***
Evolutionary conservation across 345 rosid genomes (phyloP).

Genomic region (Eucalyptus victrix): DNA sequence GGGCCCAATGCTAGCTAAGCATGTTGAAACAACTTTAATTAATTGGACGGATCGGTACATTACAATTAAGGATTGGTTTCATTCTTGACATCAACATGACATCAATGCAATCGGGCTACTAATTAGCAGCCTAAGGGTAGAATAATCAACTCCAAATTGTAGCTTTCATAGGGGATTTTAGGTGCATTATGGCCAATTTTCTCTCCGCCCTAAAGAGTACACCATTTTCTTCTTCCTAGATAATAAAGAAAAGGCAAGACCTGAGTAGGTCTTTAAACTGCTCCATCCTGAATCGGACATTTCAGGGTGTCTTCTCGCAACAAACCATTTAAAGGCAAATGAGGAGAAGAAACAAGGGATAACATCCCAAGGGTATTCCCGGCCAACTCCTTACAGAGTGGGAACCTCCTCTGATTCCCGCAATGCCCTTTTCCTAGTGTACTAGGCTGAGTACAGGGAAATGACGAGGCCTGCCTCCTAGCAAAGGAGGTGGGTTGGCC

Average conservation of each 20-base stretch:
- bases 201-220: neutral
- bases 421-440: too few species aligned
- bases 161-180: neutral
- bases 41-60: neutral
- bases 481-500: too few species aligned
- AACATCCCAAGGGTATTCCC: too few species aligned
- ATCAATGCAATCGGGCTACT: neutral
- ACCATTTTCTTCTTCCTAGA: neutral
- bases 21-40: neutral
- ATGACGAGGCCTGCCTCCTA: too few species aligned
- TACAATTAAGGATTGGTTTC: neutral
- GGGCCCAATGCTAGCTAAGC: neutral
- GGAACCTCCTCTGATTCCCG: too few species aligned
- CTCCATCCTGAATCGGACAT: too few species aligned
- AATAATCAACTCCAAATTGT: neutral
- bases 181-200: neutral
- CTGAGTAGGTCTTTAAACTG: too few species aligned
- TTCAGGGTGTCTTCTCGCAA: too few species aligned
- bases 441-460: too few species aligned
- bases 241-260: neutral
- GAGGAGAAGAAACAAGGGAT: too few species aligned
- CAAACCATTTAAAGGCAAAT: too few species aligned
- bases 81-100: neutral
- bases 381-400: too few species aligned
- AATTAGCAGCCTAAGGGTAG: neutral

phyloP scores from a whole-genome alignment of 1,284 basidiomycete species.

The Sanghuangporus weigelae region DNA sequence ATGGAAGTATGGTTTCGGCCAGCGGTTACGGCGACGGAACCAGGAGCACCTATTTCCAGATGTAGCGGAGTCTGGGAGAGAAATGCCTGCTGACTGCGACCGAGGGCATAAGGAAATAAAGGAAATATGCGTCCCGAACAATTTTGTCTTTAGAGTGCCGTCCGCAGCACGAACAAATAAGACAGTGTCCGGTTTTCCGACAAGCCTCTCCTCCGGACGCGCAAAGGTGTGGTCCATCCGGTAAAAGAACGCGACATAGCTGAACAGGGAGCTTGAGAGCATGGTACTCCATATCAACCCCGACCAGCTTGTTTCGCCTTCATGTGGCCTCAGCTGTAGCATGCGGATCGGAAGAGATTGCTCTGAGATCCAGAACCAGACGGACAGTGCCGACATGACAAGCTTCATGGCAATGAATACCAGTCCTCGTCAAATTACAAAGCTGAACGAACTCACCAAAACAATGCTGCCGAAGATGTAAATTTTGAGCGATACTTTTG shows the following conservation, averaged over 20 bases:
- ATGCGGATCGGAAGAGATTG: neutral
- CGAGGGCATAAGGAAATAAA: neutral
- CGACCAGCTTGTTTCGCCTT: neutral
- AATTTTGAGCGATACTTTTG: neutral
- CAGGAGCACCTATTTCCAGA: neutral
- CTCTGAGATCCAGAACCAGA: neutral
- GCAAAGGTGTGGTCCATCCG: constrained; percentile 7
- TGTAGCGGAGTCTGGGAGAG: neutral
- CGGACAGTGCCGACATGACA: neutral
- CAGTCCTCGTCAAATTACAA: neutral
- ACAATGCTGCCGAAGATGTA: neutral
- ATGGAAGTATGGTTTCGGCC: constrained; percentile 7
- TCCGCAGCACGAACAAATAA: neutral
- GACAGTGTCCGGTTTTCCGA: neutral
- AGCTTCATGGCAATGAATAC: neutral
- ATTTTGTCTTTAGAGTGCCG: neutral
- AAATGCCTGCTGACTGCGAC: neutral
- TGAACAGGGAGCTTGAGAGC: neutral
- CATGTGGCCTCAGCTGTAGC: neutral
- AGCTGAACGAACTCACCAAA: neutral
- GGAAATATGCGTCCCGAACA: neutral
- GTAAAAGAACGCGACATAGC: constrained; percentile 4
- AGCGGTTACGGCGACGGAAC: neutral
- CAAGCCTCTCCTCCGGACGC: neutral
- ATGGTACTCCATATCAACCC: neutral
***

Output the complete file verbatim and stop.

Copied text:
Evolutionary conservation across 345 rosid genomes (phyloP).

Genomic region (Eucalyptus victrix): DNA sequence GGGCCCAATGCTAGCTAAGCATGTTGAAACAACTTTAATTAATTGGACGGATCGGTACATTACAATTAAGGATTGGTTTCATTCTTGACATCAACATGACATCAATGCAATCGGGCTACTAATTAGCAGCCTAAGGGTAGAATAATCAACTCCAAATTGTAGCTTTCATAGGGGATTTTAGGTGCATTATGGCCAATTTTCTCTCCGCCCTAAAGAGTACACCATTTTCTTCTTCCTAGATAATAAAGAAAAGGCAAGACCTGAGTAGGTCTTTAAACTGCTCCATCCTGAATCGGACATTTCAGGGTGTCTTCTCGCAACAAACCATTTAAAGGCAAATGAGGAGAAGAAACAAGGGATAACATCCCAAGGGTATTCCCGGCCAACTCCTTACAGAGTGGGAACCTCCTCTGATTCCCGCAATGCCCTTTTCCTAGTGTACTAGGCTGAGTACAGGGAAATGACGAGGCCTGCCTCCTAGCAAAGGAGGTGGGTTGGCC

Average conservation of each 20-base stretch:
- bases 201-220: neutral
- bases 421-440: too few species aligned
- bases 161-180: neutral
- bases 41-60: neutral
- bases 481-500: too few species aligned
- AACATCCCAAGGGTATTCCC: too few species aligned
- ATCAATGCAATCGGGCTACT: neutral
- ACCATTTTCTTCTTCCTAGA: neutral
- bases 21-40: neutral
- ATGACGAGGCCTGCCTCCTA: too few species aligned
- TACAATTAAGGATTGGTTTC: neutral
- GGGCCCAATGCTAGCTAAGC: neutral
- GGAACCTCCTCTGATTCCCG: too few species aligned
- CTCCATCCTGAATCGGACAT: too few species aligned
- AATAATCAACTCCAAATTGT: neutral
- bases 181-200: neutral
- CTGAGTAGGTCTTTAAACTG: too few species aligned
- TTCAGGGTGTCTTCTCGCAA: too few species aligned
- bases 441-460: too few species aligned
- bases 241-260: neutral
- GAGGAGAAGAAACAAGGGAT: too few species aligned
- CAAACCATTTAAAGGCAAAT: too few species aligned
- bases 81-100: neutral
- bases 381-400: too few species aligned
- AATTAGCAGCCTAAGGGTAG: neutral

phyloP scores from a whole-genome alignment of 1,284 basidiomycete species.

The Sanghuangporus weigelae region DNA sequence ATGGAAGTATGGTTTCGGCCAGCGGTTACGGCGACGGAACCAGGAGCACCTATTTCCAGATGTAGCGGAGTCTGGGAGAGAAATGCCTGCTGACTGCGACCGAGGGCATAAGGAAATAAAGGAAATATGCGTCCCGAACAATTTTGTCTTTAGAGTGCCGTCCGCAGCACGAACAAATAAGACAGTGTCCGGTTTTCCGACAAGCCTCTCCTCCGGACGCGCAAAGGTGTGGTCCATCCGGTAAAAGAACGCGACATAGCTGAACAGGGAGCTTGAGAGCATGGTACTCCATATCAACCCCGACCAGCTTGTTTCGCCTTCATGTGGCCTCAGCTGTAGCATGCGGATCGGAAGAGATTGCTCTGAGATCCAGAACCAGACGGACAGTGCCGACATGACAAGCTTCATGGCAATGAATACCAGTCCTCGTCAAATTACAAAGCTGAACGAACTCACCAAAACAATGCTGCCGAAGATGTAAATTTTGAGCGATACTTTTG shows the following conservation, averaged over 20 bases:
- ATGCGGATCGGAAGAGATTG: neutral
- CGAGGGCATAAGGAAATAAA: neutral
- CGACCAGCTTGTTTCGCCTT: neutral
- AATTTTGAGCGATACTTTTG: neutral
- CAGGAGCACCTATTTCCAGA: neutral
- CTCTGAGATCCAGAACCAGA: neutral
- GCAAAGGTGTGGTCCATCCG: constrained; percentile 7
- TGTAGCGGAGTCTGGGAGAG: neutral
- CGGACAGTGCCGACATGACA: neutral
- CAGTCCTCGTCAAATTACAA: neutral
- ACAATGCTGCCGAAGATGTA: neutral
- ATGGAAGTATGGTTTCGGCC: constrained; percentile 7
- TCCGCAGCACGAACAAATAA: neutral
- GACAGTGTCCGGTTTTCCGA: neutral
- AGCTTCATGGCAATGAATAC: neutral
- ATTTTGTCTTTAGAGTGCCG: neutral
- AAATGCCTGCTGACTGCGAC: neutral
- TGAACAGGGAGCTTGAGAGC: neutral
- CATGTGGCCTCAGCTGTAGC: neutral
- AGCTGAACGAACTCACCAAA: neutral
- GGAAATATGCGTCCCGAACA: neutral
- GTAAAAGAACGCGACATAGC: constrained; percentile 4
- AGCGGTTACGGCGACGGAAC: neutral
- CAAGCCTCTCCTCCGGACGC: neutral
- ATGGTACTCCATATCAACCC: neutral